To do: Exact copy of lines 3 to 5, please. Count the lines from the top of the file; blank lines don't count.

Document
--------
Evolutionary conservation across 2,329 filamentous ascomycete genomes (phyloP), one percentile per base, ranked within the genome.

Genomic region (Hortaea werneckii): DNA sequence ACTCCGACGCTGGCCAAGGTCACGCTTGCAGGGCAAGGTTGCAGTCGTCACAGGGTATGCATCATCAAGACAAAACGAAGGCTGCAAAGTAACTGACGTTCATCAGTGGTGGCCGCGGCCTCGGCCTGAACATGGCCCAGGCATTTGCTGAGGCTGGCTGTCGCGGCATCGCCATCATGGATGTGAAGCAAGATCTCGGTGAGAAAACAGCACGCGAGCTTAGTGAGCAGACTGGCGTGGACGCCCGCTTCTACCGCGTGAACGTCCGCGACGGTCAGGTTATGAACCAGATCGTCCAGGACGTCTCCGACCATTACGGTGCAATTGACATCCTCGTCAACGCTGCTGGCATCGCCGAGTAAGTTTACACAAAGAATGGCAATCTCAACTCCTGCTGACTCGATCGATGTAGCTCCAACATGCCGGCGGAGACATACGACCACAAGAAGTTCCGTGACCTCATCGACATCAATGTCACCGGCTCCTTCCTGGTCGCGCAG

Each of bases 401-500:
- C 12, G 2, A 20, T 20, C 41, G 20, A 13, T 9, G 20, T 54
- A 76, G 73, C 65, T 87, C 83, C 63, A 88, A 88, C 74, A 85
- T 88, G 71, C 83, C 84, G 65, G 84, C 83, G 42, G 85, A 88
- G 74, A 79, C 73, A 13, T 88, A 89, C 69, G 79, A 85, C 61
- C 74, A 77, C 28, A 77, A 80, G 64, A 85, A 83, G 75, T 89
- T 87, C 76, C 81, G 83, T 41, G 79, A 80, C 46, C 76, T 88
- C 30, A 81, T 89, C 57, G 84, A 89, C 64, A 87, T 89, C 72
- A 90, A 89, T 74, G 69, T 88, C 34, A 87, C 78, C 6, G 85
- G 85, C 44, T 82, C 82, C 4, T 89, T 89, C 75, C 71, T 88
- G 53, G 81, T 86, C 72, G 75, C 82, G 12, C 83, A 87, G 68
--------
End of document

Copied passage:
Each of bases 401-500:
- C 12, G 2, A 20, T 20, C 41, G 20, A 13, T 9, G 20, T 54
- A 76, G 73, C 65, T 87, C 83, C 63, A 88, A 88, C 74, A 85